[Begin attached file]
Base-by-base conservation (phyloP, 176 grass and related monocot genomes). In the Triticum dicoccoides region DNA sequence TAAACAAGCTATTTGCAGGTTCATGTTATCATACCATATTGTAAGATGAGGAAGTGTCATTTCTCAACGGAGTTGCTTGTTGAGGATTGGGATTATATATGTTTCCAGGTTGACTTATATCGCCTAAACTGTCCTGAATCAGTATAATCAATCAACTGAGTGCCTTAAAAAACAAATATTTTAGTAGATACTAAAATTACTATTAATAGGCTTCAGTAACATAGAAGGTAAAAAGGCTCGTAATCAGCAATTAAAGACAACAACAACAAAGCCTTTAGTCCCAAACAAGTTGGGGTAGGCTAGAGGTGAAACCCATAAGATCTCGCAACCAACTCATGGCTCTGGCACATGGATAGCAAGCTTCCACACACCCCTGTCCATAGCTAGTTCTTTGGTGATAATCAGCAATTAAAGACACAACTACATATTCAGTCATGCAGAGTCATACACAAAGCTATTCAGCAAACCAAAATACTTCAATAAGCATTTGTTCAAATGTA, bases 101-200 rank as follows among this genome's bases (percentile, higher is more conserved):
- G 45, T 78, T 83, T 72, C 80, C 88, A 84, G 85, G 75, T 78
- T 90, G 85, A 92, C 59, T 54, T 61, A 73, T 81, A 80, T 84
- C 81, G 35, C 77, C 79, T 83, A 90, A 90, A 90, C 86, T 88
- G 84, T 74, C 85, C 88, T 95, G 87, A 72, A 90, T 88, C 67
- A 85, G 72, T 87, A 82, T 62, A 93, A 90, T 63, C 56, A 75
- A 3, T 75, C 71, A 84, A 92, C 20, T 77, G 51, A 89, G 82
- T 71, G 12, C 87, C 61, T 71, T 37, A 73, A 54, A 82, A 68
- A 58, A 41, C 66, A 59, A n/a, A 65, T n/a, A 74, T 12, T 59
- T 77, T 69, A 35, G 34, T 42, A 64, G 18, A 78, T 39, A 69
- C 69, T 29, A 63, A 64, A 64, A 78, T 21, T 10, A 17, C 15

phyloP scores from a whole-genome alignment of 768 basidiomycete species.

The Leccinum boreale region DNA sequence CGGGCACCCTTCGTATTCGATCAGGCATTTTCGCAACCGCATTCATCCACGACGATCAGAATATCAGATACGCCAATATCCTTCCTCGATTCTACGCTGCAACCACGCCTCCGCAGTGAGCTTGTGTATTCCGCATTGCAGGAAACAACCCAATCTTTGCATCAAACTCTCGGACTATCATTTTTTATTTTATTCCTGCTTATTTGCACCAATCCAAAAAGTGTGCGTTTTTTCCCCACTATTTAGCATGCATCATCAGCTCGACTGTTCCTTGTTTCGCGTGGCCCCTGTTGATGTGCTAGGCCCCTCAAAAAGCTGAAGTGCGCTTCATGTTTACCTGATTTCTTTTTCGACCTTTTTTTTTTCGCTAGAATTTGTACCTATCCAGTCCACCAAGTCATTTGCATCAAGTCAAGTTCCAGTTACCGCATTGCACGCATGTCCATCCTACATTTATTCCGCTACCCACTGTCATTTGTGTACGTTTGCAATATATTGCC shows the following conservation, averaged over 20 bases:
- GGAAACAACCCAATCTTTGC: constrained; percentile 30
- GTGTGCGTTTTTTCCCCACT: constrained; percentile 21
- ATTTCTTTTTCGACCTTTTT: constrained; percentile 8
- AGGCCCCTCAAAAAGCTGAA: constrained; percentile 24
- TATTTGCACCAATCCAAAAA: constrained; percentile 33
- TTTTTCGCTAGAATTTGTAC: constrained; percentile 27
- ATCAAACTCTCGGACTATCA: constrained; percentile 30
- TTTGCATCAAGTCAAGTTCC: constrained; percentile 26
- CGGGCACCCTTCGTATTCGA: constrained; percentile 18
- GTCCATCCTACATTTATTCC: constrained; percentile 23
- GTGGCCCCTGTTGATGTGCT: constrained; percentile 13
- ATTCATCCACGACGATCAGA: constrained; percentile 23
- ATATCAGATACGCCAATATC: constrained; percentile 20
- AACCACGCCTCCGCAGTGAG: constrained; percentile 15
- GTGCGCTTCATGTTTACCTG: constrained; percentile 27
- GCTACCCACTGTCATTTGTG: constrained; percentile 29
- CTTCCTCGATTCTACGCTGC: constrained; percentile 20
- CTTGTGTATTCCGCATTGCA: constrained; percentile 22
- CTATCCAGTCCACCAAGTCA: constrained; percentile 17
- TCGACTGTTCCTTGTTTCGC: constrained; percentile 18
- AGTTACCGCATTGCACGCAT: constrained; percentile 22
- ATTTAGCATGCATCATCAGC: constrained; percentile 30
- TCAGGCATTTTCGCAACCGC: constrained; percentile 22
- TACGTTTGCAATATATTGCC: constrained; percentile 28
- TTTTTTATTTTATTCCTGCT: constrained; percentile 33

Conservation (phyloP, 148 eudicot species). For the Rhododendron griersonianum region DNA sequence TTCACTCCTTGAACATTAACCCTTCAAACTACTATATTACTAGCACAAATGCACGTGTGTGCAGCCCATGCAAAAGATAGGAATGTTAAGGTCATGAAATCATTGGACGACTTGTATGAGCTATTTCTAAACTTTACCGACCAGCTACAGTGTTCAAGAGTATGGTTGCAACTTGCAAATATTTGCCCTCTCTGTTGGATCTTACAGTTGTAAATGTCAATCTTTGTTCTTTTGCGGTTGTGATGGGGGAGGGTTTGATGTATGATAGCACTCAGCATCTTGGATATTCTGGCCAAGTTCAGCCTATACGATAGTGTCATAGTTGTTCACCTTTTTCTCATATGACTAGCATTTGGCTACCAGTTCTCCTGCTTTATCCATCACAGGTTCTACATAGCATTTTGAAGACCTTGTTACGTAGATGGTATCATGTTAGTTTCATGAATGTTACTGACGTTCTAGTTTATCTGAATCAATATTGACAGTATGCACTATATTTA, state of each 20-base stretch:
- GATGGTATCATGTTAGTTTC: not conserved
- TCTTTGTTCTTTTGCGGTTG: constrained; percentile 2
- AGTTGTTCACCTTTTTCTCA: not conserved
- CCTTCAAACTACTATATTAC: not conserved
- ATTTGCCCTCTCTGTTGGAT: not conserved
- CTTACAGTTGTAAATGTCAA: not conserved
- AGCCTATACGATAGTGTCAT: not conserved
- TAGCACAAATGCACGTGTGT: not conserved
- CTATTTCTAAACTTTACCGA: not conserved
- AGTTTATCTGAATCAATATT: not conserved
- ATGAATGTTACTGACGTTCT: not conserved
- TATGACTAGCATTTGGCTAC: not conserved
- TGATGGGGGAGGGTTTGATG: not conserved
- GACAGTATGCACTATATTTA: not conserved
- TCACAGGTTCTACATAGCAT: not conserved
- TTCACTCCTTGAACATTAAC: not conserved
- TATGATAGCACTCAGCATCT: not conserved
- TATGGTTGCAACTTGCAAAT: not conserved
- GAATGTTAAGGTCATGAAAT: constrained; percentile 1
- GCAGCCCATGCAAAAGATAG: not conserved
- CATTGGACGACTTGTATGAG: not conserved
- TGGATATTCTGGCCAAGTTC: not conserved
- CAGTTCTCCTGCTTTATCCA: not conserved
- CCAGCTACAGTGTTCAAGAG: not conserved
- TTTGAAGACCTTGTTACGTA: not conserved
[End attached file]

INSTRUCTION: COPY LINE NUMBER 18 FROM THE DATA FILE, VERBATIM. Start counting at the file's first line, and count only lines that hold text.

- TATTTGCACCAATCCAAAAA: constrained; percentile 33